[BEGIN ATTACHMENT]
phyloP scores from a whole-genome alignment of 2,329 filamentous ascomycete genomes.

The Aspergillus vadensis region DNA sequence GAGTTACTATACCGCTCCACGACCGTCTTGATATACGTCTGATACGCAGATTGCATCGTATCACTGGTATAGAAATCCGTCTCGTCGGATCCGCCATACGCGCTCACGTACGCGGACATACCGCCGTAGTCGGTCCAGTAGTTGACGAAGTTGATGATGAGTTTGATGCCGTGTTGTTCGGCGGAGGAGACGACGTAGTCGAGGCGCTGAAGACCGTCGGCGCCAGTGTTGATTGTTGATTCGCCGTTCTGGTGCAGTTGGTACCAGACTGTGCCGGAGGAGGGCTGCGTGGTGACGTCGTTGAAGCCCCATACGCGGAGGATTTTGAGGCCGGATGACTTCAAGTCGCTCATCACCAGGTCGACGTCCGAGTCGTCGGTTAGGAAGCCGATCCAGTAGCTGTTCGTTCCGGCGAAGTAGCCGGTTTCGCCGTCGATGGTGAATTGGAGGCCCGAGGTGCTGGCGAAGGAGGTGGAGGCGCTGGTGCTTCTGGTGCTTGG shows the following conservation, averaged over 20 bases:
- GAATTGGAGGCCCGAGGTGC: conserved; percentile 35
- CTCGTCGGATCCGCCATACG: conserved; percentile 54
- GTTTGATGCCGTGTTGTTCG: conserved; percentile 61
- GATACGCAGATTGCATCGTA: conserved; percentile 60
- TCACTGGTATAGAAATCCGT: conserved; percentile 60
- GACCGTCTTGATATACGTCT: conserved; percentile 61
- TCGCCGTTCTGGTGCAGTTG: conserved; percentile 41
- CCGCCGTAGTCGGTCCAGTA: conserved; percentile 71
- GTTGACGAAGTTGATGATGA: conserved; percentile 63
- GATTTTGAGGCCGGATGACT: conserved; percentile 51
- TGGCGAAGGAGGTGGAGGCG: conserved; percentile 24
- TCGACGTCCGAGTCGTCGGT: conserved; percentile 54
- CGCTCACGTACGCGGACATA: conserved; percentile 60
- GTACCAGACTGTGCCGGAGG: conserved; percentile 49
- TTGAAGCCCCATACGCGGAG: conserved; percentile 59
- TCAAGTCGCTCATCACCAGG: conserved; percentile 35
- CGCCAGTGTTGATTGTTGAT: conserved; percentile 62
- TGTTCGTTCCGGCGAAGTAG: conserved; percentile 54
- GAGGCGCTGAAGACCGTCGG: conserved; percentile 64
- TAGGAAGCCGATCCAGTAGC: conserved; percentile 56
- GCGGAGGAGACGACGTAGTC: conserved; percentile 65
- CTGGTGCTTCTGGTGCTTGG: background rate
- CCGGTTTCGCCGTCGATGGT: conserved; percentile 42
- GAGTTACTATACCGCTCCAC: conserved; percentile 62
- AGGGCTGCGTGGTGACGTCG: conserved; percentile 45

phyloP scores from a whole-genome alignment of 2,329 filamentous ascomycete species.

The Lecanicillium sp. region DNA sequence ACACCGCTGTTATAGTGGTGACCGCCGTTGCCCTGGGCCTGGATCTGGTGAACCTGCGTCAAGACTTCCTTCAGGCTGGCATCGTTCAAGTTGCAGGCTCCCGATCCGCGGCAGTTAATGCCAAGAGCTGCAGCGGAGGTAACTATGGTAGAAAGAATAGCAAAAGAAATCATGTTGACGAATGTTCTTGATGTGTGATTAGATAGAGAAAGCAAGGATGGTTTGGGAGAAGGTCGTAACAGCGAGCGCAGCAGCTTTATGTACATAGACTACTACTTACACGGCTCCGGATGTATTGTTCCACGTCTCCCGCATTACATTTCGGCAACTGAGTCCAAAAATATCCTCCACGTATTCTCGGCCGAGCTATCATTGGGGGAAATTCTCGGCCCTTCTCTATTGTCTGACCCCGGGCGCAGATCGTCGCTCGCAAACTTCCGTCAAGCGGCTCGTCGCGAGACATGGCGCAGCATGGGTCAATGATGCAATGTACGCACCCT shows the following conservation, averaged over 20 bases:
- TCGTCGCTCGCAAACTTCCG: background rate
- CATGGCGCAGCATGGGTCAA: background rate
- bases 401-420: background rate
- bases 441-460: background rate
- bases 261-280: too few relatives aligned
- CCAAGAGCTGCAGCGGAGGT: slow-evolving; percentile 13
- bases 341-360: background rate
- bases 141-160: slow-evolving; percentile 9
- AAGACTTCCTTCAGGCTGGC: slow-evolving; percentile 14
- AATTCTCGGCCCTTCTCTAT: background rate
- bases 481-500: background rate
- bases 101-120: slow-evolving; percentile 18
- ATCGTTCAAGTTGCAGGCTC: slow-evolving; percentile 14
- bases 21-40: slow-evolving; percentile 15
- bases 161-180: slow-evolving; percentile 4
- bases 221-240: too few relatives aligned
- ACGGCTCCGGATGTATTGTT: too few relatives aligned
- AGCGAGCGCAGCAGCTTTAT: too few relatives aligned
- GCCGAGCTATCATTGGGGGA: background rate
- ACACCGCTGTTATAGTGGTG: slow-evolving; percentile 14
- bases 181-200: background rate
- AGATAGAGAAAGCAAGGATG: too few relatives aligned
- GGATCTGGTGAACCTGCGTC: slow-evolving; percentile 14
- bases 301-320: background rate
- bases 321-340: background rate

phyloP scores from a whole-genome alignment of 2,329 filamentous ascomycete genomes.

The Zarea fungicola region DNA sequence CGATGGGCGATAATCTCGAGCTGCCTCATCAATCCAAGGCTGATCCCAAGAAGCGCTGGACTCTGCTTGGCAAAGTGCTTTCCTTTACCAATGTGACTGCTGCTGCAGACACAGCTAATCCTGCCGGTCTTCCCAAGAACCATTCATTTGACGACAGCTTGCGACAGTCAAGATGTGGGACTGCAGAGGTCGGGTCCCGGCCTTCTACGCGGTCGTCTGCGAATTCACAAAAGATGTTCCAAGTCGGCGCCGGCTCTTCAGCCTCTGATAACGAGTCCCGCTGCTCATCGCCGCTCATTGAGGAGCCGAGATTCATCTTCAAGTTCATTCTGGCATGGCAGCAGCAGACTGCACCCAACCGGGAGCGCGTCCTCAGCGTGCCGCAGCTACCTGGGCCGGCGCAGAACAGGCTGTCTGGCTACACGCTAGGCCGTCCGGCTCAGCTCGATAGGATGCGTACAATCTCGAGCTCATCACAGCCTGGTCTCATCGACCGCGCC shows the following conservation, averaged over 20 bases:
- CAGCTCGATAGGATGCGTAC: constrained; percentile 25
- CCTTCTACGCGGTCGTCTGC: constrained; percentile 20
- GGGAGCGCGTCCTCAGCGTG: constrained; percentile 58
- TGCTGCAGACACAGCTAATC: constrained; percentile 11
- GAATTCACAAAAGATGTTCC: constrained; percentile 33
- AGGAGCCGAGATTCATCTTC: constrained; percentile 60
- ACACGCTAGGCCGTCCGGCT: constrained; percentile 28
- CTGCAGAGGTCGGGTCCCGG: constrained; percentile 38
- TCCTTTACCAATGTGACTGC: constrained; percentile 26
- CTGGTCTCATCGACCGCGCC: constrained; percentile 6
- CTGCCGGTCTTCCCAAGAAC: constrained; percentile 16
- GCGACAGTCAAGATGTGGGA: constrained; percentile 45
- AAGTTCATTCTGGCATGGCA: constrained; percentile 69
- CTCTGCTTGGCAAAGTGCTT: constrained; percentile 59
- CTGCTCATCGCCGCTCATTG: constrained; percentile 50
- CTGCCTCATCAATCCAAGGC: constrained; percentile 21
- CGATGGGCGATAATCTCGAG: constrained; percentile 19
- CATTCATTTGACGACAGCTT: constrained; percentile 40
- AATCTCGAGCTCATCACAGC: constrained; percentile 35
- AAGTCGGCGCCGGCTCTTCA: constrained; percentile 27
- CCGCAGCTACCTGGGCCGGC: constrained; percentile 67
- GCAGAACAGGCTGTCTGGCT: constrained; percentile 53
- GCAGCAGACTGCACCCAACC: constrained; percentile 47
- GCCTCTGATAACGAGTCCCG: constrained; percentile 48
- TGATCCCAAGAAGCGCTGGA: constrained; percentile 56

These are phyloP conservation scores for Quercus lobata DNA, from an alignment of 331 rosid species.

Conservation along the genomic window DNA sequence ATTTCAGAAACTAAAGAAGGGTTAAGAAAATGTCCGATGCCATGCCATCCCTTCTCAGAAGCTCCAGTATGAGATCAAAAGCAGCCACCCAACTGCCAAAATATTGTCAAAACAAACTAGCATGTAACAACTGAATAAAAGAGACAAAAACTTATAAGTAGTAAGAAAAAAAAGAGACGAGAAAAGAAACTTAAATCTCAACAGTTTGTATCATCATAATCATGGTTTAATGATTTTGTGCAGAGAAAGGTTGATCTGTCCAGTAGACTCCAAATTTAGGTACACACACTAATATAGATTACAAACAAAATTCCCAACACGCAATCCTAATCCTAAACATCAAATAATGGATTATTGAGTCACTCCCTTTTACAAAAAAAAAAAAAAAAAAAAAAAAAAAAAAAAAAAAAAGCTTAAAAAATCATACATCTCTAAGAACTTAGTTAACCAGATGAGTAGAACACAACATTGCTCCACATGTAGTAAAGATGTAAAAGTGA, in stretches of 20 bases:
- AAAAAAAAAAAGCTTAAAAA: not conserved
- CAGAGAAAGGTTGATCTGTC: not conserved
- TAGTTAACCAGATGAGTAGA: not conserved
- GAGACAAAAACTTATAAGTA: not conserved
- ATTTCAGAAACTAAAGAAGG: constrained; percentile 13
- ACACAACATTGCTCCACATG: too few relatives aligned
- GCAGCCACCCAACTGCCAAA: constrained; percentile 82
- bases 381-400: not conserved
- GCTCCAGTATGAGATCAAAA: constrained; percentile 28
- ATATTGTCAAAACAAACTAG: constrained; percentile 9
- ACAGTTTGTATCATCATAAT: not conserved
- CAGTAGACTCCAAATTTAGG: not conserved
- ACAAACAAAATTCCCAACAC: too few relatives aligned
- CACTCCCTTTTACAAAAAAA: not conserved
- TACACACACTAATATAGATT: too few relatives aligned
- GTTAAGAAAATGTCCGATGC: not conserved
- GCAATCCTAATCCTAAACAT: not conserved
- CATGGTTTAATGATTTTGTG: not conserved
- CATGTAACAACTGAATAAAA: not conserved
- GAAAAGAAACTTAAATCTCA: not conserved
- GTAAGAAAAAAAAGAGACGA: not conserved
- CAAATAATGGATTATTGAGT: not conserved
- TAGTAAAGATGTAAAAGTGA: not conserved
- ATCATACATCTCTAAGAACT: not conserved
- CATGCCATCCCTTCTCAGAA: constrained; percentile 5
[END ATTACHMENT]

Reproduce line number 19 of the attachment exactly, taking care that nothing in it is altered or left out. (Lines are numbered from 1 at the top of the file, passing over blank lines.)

- CGCCAGTGTTGATTGTTGAT: conserved; percentile 62